National Security

FP's Situation Report: TFBSO's Jim Bullion, out

Congress puts VA on the hot seat; Hagel to hire ethics officer; USAID's Larry Sampler on negative reporting on Afg: 'don't believe it.'; Ethics: Passing and Failing 'The Washington Post Test;' and a bit more.  

By Gordon Lubold

Page One: Congress turns up the heat on the VA and considers a ban on executive bonuses. The WSJ's Michael Phillips and Ben Kesling: "Congress is poised to tighten its leash on the Department of Veterans Affairs over its response to what lawmakers say are management and medical errors, just as VA facilities are flooded with a new generation of injured troops. In a rare show of bipartisanship, top members of the congressional committees that oversee the VA are increasingly frustrated with the agency in the wake of incidents ranging from a patient's death after an altercation with a nursing assistant in Louisiana to a deadly outbreak of Legionnaires' disease in Pennsylvania. Lawmakers say these episodes reflect a lack of accountability at the 1,700 VA hospitals, clinics and other facilities.

"Congress now appears likely to impose legislative penalties on the VA. The House last week unanimously passed a bill that included a five-year ban on bonuses for senior VA executives. The Senate is considering less severe restrictions on performance pay. The chairman of the House Veterans Affairs Committee, Rep. Jeff Miller (R., Fla.), says he plans to introduce a measure this week that would make it easier to fire or demote hospital directors and other executives whose performance falls short."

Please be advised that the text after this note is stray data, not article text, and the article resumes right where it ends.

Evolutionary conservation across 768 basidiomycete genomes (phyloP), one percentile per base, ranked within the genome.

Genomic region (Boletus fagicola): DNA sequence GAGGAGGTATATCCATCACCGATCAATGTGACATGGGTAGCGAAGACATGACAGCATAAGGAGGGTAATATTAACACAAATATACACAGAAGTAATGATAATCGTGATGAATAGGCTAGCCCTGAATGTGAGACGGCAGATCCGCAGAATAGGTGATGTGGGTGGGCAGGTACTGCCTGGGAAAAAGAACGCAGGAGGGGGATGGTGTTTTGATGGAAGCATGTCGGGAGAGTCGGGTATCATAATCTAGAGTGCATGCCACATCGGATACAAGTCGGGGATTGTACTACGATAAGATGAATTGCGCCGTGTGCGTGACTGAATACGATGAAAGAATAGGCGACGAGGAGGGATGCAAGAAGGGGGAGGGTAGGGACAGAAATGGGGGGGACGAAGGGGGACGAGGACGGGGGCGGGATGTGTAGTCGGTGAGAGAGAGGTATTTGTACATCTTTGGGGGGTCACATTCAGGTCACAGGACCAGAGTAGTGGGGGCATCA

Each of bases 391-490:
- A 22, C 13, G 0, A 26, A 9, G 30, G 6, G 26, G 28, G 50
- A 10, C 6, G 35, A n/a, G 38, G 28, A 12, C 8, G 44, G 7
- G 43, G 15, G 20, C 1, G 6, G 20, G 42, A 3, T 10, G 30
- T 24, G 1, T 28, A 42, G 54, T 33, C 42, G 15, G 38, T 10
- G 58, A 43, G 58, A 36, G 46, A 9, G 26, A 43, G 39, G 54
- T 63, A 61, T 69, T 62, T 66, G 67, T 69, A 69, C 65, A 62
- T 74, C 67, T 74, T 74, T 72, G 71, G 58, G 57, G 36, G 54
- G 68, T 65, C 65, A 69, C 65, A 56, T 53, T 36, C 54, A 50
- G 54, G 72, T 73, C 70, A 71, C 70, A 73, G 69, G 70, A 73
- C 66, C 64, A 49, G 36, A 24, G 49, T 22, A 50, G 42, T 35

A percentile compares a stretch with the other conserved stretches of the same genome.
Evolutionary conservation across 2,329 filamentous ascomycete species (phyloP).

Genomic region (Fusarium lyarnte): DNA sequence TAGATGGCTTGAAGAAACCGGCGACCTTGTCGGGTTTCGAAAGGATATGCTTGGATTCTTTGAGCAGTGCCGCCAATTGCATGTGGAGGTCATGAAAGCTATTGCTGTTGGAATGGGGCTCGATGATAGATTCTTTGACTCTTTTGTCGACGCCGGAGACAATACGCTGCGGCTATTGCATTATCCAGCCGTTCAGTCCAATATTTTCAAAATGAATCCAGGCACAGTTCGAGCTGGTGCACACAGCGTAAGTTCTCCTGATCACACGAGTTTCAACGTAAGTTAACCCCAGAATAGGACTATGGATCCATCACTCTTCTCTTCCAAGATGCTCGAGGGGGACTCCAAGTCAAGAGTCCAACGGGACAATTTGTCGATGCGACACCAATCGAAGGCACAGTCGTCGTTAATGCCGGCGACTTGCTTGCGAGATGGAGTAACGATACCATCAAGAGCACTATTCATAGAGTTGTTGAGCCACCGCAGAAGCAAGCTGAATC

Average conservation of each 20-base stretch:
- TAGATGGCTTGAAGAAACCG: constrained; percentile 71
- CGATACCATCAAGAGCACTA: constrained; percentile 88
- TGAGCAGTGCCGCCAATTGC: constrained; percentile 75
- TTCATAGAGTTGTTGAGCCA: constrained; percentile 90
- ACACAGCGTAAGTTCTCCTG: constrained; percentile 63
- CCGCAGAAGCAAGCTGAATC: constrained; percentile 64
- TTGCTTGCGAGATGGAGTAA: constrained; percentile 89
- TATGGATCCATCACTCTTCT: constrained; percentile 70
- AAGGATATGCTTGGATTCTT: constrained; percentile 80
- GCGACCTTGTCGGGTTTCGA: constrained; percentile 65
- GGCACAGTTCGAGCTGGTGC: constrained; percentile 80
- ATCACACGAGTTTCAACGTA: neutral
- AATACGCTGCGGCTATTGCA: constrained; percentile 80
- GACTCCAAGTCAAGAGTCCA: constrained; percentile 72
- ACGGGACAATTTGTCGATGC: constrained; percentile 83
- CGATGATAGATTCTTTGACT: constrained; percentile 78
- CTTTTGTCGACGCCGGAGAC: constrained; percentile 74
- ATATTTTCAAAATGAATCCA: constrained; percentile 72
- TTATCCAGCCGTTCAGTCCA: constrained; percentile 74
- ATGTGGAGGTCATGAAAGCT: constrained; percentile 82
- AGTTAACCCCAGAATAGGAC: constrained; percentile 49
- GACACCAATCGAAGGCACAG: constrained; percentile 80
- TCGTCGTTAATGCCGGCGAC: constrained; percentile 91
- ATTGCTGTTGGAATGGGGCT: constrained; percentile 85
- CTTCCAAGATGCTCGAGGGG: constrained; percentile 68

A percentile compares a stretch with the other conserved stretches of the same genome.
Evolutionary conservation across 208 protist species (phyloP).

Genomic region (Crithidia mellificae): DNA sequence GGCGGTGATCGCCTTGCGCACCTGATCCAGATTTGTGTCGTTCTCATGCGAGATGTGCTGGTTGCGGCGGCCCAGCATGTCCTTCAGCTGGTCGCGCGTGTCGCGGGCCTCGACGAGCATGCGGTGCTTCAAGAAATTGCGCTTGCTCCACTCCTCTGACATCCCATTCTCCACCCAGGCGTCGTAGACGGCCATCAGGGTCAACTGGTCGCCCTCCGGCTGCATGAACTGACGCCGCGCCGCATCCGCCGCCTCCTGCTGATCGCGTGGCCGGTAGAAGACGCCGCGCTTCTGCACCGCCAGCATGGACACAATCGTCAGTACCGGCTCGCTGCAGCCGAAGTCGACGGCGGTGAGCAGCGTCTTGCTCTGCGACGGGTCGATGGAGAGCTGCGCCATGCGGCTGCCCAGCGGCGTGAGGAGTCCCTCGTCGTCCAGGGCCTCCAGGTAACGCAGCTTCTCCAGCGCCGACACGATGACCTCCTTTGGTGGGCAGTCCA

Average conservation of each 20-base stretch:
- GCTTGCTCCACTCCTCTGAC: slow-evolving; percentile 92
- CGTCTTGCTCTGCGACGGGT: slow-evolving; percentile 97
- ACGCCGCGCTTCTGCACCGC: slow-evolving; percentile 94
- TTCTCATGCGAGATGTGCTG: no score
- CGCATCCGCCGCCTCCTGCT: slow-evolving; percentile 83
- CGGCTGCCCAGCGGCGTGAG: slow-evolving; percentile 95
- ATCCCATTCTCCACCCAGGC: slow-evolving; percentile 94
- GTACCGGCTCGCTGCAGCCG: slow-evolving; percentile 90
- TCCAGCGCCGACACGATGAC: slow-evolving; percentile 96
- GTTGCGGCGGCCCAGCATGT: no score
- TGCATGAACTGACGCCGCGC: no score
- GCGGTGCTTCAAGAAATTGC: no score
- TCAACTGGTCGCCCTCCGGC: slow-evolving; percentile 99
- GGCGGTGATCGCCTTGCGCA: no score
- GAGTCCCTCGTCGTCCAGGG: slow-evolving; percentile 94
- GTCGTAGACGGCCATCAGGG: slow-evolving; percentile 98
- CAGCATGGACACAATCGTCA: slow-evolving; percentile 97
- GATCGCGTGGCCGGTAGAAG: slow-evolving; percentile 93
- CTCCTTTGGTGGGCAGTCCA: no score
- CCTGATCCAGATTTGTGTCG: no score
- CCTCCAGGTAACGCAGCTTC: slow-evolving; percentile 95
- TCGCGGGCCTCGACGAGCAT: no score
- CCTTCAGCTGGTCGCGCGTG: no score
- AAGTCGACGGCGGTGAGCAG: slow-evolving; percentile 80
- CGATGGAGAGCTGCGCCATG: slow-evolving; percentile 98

Says Rep. Mike Michaud of Maine, the top Democrat on the House VA committee to the Journal: "VA needs to more directly and explicitly measure each leader's contribution... If they do not, they will never be able to truly hold themselves accountable to veterans, or the American taxpayer."

"The dispute has taken a testy turn in recent weeks, with Mr. Miller and VA Secretary Eric Shinseki swapping comments about VA accountability practices. In a Jan. 31 letter to Mr. Miller, the secretary defended the agency's bonus and dismissal practices, even going so far as to explain bonuses given to particular employees. "Results, or lack thereof, for which employees and executives are responsible and accountable, are factors when evaluating performance," wrote Mr. Shinseki, a former Army general.